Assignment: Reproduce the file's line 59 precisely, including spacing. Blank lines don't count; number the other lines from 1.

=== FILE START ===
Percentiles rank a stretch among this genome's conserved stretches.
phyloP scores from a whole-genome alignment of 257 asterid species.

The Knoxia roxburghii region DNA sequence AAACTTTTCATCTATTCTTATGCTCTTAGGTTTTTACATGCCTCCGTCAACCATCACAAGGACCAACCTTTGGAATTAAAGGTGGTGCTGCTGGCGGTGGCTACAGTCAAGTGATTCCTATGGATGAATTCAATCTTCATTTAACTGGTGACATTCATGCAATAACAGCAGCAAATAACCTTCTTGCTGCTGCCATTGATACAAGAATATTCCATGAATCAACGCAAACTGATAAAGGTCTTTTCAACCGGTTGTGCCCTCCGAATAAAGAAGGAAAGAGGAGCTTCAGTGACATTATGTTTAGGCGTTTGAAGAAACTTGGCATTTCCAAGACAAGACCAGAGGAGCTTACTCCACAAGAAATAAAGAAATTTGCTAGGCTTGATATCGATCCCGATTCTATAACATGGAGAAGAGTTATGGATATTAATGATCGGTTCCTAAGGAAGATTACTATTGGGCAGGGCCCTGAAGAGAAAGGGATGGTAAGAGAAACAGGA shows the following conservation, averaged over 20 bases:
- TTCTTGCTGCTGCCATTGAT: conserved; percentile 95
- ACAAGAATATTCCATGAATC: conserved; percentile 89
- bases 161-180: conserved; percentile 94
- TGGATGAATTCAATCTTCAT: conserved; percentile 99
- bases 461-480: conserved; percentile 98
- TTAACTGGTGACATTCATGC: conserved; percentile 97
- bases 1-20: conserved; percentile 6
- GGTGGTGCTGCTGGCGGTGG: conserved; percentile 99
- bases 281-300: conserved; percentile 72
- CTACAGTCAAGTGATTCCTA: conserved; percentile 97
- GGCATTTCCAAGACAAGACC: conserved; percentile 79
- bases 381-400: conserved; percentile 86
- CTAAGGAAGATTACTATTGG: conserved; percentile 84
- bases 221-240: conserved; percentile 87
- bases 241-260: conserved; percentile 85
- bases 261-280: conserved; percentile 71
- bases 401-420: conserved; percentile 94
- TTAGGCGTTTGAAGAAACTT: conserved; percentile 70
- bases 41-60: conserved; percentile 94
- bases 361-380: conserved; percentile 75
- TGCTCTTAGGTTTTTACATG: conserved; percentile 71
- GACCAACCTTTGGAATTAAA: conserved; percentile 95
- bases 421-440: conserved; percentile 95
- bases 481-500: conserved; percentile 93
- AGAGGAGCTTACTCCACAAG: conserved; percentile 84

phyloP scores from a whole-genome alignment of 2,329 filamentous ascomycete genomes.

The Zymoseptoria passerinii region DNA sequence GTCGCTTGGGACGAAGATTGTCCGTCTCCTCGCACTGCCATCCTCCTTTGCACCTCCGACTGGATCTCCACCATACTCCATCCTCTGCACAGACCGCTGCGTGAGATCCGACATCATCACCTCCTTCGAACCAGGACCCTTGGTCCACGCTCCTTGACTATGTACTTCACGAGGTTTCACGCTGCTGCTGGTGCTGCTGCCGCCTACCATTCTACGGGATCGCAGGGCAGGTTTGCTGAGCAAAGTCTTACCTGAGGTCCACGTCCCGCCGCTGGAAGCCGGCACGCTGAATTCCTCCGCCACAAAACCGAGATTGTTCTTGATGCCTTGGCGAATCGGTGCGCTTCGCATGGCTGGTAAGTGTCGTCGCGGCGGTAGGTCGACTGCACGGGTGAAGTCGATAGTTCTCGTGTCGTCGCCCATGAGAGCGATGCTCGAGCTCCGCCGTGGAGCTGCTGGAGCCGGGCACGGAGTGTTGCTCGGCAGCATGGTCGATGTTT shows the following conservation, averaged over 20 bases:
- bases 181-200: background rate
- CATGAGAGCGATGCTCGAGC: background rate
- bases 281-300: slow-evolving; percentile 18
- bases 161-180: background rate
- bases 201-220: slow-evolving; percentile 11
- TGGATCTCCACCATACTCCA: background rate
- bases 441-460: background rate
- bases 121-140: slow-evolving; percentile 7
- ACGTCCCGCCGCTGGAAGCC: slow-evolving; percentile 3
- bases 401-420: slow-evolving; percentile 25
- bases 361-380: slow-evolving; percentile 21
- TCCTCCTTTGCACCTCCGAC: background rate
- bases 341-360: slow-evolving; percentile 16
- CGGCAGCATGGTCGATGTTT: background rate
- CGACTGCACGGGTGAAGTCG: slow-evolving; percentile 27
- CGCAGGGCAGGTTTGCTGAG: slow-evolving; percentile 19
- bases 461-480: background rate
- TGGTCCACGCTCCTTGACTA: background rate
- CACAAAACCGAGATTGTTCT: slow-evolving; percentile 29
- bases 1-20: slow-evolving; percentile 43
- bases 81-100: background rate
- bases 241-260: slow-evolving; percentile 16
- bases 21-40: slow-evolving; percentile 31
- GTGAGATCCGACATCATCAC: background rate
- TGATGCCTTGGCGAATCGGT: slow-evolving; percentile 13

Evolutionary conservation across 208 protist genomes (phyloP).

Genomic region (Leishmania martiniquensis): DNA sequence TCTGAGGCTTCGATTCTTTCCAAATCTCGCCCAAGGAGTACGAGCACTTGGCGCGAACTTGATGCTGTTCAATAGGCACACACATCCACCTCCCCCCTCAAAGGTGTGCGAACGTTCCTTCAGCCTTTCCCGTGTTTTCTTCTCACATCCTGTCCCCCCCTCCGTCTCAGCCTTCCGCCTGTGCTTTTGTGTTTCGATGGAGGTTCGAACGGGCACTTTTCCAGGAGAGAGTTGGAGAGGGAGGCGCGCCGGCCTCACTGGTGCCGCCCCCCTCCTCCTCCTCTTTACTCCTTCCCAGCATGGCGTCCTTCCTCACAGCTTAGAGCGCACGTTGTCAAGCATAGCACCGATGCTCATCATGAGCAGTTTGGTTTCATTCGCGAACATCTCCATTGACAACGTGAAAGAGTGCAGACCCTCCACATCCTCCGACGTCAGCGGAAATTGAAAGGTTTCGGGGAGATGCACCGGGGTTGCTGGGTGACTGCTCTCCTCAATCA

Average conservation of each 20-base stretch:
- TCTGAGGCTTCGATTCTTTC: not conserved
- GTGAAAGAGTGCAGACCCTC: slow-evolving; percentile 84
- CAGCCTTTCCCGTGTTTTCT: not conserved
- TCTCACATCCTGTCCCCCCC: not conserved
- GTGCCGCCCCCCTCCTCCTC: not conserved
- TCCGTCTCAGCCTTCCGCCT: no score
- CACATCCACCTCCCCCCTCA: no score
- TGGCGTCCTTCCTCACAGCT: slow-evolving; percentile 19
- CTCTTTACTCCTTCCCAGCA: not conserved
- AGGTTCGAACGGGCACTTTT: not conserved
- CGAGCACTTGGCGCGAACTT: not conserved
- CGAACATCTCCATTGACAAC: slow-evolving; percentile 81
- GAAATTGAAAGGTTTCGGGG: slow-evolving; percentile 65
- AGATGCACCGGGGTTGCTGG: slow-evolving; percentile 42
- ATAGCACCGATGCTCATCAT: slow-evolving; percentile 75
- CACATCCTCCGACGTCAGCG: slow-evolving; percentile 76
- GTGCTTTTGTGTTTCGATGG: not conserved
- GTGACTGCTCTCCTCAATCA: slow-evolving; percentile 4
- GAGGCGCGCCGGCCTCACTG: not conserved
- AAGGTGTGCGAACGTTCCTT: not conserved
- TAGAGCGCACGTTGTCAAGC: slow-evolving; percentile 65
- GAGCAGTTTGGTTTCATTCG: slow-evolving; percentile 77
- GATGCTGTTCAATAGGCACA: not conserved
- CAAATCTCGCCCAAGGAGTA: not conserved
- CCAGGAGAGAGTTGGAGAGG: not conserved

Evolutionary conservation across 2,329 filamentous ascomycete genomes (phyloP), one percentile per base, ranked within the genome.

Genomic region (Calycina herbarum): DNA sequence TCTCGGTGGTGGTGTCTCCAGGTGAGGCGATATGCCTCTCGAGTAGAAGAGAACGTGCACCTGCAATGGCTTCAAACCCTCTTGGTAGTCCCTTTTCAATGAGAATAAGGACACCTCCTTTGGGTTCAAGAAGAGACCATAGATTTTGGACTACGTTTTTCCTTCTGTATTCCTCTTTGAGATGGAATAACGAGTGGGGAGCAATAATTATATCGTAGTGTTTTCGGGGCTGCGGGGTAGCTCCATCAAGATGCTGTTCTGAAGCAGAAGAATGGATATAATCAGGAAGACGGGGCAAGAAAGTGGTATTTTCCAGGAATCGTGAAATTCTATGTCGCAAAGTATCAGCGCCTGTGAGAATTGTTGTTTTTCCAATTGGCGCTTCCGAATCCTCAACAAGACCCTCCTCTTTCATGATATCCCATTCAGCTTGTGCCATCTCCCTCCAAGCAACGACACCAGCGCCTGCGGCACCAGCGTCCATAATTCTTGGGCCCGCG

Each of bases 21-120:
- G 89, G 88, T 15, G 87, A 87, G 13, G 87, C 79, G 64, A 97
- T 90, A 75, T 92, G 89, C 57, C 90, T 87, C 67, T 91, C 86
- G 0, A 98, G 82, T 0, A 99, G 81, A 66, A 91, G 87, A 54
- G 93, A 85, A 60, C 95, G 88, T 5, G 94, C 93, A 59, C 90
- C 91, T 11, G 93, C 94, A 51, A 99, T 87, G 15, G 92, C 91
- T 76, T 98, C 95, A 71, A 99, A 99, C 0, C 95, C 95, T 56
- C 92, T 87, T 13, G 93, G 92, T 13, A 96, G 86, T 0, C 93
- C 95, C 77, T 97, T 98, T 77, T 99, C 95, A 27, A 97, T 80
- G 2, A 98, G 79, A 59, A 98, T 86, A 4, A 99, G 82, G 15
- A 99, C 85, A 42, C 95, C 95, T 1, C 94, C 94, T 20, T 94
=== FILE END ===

- TCTGAGGCTTCGATTCTTTC: not conserved